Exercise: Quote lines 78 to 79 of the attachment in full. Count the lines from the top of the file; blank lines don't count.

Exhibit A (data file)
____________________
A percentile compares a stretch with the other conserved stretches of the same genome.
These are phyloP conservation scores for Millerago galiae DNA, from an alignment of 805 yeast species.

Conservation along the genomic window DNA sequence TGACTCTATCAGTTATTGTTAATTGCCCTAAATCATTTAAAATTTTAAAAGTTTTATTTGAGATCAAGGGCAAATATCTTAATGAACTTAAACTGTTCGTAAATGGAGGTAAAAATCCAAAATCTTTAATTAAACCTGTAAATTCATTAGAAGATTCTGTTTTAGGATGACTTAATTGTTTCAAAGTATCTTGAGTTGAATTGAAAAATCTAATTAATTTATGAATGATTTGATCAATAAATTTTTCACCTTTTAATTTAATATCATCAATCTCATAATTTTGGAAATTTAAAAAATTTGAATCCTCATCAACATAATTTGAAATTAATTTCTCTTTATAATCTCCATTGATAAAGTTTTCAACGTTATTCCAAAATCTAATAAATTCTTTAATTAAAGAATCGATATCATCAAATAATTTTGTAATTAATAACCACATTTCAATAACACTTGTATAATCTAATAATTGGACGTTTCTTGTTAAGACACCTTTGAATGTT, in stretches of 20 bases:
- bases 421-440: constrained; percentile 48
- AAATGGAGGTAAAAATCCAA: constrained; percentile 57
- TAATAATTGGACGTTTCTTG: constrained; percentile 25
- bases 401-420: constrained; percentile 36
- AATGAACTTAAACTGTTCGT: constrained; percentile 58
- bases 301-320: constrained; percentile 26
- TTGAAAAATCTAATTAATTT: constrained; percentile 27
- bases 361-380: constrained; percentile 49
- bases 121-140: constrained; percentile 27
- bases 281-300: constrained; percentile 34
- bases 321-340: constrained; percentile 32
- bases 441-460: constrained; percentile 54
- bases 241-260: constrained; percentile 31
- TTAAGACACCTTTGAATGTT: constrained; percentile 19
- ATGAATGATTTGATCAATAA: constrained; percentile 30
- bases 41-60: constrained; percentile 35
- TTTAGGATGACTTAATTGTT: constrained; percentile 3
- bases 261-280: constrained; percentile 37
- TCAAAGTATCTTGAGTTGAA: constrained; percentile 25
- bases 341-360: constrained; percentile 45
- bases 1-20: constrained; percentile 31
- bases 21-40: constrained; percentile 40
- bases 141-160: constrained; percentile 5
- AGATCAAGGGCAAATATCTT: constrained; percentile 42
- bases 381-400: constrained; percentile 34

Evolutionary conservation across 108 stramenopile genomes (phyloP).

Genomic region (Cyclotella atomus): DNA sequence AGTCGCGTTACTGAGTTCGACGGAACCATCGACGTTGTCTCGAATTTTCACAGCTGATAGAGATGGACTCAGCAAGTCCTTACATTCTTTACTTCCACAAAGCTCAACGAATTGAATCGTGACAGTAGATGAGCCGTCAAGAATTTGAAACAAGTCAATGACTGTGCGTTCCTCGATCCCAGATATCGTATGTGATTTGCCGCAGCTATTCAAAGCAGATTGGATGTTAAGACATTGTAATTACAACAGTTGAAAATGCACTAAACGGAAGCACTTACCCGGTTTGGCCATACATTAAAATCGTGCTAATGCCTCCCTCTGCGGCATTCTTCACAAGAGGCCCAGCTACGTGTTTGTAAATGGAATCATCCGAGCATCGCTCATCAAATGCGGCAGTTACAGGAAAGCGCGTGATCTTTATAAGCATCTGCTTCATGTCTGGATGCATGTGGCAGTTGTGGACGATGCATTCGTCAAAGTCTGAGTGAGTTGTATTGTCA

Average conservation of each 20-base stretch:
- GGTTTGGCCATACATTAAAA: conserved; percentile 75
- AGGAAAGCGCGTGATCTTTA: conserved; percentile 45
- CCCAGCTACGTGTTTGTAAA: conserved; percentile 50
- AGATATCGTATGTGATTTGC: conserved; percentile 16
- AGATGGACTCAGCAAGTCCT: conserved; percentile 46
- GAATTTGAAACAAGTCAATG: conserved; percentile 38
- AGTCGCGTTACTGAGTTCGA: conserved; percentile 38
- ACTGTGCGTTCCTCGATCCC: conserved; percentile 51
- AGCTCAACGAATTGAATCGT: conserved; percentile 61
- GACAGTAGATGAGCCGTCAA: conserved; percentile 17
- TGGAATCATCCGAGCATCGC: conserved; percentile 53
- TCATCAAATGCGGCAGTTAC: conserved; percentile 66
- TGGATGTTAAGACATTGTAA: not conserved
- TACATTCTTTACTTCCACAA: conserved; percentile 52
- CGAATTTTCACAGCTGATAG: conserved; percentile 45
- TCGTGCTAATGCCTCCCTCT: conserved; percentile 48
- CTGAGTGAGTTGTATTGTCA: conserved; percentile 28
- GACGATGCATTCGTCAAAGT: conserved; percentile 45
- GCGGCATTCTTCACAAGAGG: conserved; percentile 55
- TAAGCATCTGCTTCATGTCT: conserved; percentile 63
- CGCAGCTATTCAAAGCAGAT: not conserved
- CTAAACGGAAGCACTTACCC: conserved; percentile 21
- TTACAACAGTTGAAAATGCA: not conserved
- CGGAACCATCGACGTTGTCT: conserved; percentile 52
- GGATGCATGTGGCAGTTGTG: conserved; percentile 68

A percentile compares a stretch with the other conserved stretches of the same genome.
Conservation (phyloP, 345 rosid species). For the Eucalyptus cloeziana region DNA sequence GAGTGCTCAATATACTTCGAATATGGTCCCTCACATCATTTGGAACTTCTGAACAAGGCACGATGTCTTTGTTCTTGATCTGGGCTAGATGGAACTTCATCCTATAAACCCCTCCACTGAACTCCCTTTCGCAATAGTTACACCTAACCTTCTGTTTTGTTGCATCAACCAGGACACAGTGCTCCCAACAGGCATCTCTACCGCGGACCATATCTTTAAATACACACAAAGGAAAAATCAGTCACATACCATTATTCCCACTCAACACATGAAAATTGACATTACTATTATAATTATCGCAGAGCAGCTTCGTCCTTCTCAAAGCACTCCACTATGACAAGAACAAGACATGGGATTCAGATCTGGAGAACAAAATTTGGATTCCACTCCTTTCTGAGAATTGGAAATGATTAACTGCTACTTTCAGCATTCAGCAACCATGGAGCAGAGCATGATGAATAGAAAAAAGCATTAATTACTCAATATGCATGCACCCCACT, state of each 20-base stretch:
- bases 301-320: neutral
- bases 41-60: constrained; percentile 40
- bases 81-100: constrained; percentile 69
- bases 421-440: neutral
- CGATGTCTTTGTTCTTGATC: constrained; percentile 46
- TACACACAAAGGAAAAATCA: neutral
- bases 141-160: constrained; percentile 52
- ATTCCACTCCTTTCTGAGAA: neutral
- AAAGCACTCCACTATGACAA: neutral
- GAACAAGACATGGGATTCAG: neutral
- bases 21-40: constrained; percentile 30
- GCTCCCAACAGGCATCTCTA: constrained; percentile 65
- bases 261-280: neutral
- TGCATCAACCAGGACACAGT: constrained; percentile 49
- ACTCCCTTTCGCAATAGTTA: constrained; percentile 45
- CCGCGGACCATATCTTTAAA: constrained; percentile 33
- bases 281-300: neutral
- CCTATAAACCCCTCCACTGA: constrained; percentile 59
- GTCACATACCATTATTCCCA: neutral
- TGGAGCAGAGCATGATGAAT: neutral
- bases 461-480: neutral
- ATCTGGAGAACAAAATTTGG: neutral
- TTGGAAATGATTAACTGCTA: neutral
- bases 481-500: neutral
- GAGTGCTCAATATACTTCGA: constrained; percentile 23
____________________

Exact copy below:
- TGGAGCAGAGCATGATGAAT: neutral
- bases 461-480: neutral